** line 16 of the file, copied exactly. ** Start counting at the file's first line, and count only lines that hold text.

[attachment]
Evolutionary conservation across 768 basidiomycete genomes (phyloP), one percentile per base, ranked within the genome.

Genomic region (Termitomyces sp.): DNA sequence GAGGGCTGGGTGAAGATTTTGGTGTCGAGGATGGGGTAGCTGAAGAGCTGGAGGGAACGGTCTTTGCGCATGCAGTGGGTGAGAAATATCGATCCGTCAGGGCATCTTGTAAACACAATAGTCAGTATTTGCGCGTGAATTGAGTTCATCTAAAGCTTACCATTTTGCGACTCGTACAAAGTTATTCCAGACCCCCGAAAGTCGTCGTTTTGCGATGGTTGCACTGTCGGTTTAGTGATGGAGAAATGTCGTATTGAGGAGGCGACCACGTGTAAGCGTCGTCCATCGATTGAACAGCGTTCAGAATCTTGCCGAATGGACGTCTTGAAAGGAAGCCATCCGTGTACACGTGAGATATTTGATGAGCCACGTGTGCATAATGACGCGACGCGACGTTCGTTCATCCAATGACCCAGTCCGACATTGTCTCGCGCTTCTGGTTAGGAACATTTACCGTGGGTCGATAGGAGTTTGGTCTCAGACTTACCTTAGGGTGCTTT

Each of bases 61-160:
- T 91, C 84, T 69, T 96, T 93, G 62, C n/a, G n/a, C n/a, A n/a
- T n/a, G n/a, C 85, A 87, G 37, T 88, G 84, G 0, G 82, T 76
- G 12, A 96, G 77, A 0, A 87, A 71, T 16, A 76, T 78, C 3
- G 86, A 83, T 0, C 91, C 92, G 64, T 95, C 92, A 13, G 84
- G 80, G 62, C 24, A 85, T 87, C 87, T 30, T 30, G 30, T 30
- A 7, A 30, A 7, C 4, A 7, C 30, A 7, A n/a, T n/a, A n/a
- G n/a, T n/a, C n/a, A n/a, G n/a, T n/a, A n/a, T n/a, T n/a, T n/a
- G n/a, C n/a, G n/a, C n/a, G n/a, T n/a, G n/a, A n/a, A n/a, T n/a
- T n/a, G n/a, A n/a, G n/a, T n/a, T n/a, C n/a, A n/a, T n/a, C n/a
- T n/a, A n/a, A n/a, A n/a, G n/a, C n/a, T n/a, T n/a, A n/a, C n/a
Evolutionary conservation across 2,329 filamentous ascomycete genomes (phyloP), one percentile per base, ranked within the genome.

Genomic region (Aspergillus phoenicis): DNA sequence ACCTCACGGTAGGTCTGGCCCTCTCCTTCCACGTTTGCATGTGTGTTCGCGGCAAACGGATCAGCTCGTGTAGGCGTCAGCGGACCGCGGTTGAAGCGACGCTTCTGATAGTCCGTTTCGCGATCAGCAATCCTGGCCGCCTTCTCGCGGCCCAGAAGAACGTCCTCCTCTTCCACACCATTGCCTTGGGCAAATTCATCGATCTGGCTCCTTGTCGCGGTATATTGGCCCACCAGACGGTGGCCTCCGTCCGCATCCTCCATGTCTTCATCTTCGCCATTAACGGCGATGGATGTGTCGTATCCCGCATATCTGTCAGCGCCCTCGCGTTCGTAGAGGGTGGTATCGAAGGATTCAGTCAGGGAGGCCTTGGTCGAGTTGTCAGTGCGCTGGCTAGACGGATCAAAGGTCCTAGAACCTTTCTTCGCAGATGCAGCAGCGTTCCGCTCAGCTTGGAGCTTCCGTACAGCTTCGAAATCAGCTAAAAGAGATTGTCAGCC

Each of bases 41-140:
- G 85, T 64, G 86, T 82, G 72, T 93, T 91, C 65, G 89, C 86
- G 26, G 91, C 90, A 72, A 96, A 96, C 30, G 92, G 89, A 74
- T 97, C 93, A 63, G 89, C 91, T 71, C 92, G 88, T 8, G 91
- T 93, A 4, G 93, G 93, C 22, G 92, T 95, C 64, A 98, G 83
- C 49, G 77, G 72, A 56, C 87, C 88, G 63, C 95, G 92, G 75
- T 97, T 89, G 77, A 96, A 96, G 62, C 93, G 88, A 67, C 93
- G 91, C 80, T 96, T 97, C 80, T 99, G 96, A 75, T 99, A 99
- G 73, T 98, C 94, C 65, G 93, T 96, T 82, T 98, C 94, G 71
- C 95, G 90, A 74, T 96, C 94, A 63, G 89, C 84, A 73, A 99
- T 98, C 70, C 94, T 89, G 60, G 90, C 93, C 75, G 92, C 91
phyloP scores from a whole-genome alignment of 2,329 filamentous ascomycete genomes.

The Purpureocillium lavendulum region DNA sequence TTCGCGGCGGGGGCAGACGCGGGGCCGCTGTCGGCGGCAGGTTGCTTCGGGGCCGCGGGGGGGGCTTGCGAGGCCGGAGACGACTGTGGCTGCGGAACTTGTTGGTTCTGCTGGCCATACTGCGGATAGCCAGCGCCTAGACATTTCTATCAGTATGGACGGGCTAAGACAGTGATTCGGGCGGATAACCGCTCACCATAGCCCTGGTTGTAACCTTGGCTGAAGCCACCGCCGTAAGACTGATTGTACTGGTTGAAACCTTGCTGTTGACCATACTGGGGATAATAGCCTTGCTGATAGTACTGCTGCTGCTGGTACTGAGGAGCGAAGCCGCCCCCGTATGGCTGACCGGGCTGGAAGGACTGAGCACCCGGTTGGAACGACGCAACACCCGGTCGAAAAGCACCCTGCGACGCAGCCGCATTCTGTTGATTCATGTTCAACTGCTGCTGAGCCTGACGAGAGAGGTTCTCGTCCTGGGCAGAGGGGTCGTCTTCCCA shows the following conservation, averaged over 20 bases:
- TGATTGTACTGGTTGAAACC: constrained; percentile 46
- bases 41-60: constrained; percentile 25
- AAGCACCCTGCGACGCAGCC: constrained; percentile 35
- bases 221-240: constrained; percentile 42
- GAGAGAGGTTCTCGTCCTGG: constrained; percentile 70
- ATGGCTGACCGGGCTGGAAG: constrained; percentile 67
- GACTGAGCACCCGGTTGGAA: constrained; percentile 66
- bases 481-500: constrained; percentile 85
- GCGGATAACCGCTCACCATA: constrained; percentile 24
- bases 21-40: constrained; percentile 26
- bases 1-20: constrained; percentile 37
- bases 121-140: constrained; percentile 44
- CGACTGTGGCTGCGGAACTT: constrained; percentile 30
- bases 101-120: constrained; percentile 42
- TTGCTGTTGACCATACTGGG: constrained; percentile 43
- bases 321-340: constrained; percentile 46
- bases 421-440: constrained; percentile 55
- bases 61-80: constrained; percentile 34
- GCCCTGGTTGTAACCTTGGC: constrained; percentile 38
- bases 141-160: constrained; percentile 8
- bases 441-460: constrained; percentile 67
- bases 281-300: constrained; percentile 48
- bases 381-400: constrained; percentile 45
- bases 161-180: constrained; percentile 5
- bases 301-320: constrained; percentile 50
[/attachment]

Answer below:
Each of bases 41-140: